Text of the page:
Pursuant to 28 U.S.C. § 2244(d)(2), the statute of limitations is tolled while a properly-filed application for post-conviction relief or other collateral review of the judgment at issue is pending. Petitioner filed an application for post-conviction relief on February 28, 2018. (Dkt. 7-1 at 6). The application was denied by the state district court, and the OCCA affirmed the denial on July 13, 2018. Barbre v. State, No. PC-2018-518 (Okla. Crim. App. July 13, 2018) (unpublished) (Dkt. 7-3). Because Petitioner did not initiate his post-conviction proceedings until the limitation period had expired, there is no statutory tolling. See May v. Workman, 339 F.3d 1236, 1237 (10th Cir. 2003) (citing 28 U.S.C. § 2244(d)(2)).
Petitioner argues in his response to the motion to dismiss that he is entitled to equitable tolling of the one-year limitation period. (Dkt. 8 at 8-10). He also asserts that denial of his petition would be tantamount to suspension of the writ. Id. at 10.
Petitioner carries the burden of establishing equitable tolling. Yang v. Archuleta, 525 F.3d 925, 929 (10th Cir. 2008). Generally, equitable tolling requires a litigant to establish two elements: “(1) that he has been pursuing his rights diligently, and (2) that some extraordinary circumstance stood in his way.” Lawrence v. Florida, 549 U.S. 327, 336 (2007) (citation omitted). Equitable tolling of § 2244(d)(1)’s one-year statute of limitations is available “only in rare and exceptional circumstances.” York v. Galetka, 314 F.3d 522, 527 (10th Cir. 2003).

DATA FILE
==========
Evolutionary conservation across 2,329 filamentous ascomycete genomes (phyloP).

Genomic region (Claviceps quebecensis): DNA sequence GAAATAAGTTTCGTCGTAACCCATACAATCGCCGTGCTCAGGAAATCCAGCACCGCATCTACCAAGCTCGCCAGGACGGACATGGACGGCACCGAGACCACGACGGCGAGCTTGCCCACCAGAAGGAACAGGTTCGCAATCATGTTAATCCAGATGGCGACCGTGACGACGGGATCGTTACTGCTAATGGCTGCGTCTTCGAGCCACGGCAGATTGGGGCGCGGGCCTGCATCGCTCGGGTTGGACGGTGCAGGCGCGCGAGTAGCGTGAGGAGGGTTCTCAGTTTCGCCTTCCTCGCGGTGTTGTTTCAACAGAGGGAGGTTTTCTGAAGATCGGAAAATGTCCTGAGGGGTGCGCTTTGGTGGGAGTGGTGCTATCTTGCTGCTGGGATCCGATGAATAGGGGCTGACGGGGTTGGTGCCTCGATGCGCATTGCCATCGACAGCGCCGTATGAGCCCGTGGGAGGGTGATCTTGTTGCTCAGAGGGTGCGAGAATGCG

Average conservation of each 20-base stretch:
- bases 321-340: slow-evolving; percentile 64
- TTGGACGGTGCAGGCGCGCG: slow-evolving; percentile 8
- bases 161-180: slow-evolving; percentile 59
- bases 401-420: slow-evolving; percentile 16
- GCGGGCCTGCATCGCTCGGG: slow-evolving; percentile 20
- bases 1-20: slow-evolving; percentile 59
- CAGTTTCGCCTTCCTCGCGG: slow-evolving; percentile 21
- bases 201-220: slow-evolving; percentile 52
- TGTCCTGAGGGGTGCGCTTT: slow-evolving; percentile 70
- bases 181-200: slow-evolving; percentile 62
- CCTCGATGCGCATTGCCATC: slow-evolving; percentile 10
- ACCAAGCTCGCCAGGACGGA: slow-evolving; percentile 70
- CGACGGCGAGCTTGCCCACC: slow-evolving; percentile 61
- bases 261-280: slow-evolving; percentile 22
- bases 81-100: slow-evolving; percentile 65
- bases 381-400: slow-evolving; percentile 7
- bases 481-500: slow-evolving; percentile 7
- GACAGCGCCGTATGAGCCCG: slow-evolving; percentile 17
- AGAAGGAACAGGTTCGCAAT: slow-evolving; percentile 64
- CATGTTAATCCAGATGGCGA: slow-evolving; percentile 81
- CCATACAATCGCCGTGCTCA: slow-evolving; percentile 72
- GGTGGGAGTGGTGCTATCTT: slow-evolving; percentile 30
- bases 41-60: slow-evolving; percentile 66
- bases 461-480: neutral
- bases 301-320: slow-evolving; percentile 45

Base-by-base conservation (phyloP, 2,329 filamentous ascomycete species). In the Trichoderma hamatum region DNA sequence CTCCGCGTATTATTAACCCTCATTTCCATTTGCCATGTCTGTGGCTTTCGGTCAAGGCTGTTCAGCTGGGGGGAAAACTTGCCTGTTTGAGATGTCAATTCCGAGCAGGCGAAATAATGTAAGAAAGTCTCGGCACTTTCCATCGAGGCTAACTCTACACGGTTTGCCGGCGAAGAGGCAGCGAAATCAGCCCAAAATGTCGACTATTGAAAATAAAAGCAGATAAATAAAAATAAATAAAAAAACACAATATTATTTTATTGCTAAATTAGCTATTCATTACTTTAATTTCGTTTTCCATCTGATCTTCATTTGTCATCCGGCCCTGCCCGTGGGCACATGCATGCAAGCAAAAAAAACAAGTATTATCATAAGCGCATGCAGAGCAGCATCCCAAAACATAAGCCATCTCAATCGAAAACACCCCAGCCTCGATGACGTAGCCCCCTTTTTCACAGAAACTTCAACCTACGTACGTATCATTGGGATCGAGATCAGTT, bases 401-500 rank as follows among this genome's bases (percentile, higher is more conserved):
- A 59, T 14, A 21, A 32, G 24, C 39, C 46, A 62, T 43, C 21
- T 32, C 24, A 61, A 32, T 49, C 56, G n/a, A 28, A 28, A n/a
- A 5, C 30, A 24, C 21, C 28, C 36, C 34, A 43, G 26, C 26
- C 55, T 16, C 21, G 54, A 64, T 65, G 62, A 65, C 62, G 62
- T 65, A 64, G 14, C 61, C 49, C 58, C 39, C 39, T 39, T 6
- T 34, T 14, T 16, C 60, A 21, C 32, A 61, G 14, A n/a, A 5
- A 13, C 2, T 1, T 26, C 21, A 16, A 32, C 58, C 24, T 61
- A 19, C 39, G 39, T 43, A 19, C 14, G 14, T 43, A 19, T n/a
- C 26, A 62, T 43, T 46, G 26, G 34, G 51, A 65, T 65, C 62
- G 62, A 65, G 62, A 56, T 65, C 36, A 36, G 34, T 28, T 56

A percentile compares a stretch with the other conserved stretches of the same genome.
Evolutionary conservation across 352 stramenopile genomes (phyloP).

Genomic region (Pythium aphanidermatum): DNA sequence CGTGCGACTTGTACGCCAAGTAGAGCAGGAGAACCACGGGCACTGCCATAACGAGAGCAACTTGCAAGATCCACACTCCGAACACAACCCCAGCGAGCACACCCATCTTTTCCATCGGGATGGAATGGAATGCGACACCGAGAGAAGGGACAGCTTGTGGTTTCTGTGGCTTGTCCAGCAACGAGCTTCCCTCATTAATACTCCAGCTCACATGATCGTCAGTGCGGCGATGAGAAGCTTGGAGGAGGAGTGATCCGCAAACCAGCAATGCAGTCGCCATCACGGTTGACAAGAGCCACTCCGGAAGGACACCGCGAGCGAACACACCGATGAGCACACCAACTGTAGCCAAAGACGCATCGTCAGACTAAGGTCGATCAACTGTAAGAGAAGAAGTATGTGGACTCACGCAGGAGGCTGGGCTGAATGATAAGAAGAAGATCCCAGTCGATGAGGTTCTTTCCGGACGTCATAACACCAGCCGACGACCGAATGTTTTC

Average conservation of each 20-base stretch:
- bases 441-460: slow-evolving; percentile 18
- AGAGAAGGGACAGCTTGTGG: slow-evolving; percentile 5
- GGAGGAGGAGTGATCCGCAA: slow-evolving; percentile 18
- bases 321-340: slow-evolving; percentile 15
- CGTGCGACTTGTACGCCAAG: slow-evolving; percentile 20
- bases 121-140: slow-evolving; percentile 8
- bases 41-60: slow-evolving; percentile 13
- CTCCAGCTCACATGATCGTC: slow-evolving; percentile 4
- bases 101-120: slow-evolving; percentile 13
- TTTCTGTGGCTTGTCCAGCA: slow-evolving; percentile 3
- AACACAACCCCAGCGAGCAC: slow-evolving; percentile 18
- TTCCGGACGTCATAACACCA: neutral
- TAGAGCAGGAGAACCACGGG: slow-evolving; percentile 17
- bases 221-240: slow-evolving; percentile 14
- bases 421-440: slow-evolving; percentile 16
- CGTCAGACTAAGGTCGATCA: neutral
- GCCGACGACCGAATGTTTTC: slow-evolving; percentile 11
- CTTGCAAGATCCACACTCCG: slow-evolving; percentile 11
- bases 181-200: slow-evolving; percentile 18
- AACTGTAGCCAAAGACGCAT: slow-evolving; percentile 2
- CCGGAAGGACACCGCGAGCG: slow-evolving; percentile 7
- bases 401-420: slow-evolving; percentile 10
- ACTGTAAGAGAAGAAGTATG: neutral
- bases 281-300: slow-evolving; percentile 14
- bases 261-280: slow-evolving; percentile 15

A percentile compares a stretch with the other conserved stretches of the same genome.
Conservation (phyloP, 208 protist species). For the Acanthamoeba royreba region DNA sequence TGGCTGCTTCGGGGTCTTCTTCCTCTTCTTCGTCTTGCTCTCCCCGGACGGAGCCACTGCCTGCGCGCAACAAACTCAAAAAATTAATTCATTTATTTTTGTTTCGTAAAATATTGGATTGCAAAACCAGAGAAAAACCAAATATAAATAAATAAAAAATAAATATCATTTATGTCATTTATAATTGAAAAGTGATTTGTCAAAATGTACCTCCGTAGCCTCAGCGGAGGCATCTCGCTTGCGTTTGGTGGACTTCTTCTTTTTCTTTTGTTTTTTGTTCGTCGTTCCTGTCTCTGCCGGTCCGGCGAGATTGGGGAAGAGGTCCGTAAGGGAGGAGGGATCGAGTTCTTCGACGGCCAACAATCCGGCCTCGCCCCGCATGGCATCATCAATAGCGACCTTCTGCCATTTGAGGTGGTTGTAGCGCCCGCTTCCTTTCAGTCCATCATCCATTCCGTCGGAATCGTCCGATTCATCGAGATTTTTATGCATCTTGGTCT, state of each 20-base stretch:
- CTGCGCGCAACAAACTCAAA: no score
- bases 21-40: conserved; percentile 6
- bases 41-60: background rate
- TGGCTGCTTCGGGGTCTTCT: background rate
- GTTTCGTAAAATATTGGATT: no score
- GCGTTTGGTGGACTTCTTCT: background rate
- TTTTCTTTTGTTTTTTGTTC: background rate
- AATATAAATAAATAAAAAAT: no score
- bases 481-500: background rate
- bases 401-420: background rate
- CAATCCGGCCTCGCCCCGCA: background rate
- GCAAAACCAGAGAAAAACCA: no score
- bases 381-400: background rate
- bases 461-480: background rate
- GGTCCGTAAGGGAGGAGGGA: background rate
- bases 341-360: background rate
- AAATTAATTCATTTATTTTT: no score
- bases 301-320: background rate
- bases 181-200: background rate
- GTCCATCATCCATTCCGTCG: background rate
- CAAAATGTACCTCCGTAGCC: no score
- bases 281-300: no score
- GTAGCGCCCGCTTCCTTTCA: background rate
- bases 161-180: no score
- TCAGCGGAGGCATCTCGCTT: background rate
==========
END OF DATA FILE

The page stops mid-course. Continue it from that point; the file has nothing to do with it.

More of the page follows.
Petitioner alleges he is a member of the Tunica-Biloxi Tribe, and the crime occurred within the Cherokee Nation. He claims he first learned that the State of Oklahoma did not have jurisdiction over his prosecution when the Tenth Circuit Court of Appeals published Murphy v. Royal, 875 F.3d 896 (10th Cir. 2017), cert. granted, 138 S.Ct. 2026 (2018). He further claims that upon notice of this case, he immediately sought post-conviction relief in the state court. Murphy, however, is not a Supreme Court decision. Petitioner also cites to United States v. Sands, 968 F.2d 1058 (1992), which also is not a Supreme Court decision. Therefore, neither Murphy nor Sands cannot support an alternate commencement date for his habeas year under § 2244(d)(1)(C). See Pettit v. Bryant, No. 18-CV-0387-CVE-JFJ, 2018 WL 4224448, at *4, (N.D. Okla. Sept. 5, 2018) (unpublished) (rejecting petitioner’s claim that application of Murphy allowed the habeas year to start pursuant to § 2244(d)(1)(C) rather than § 2244(d)(1)(A)).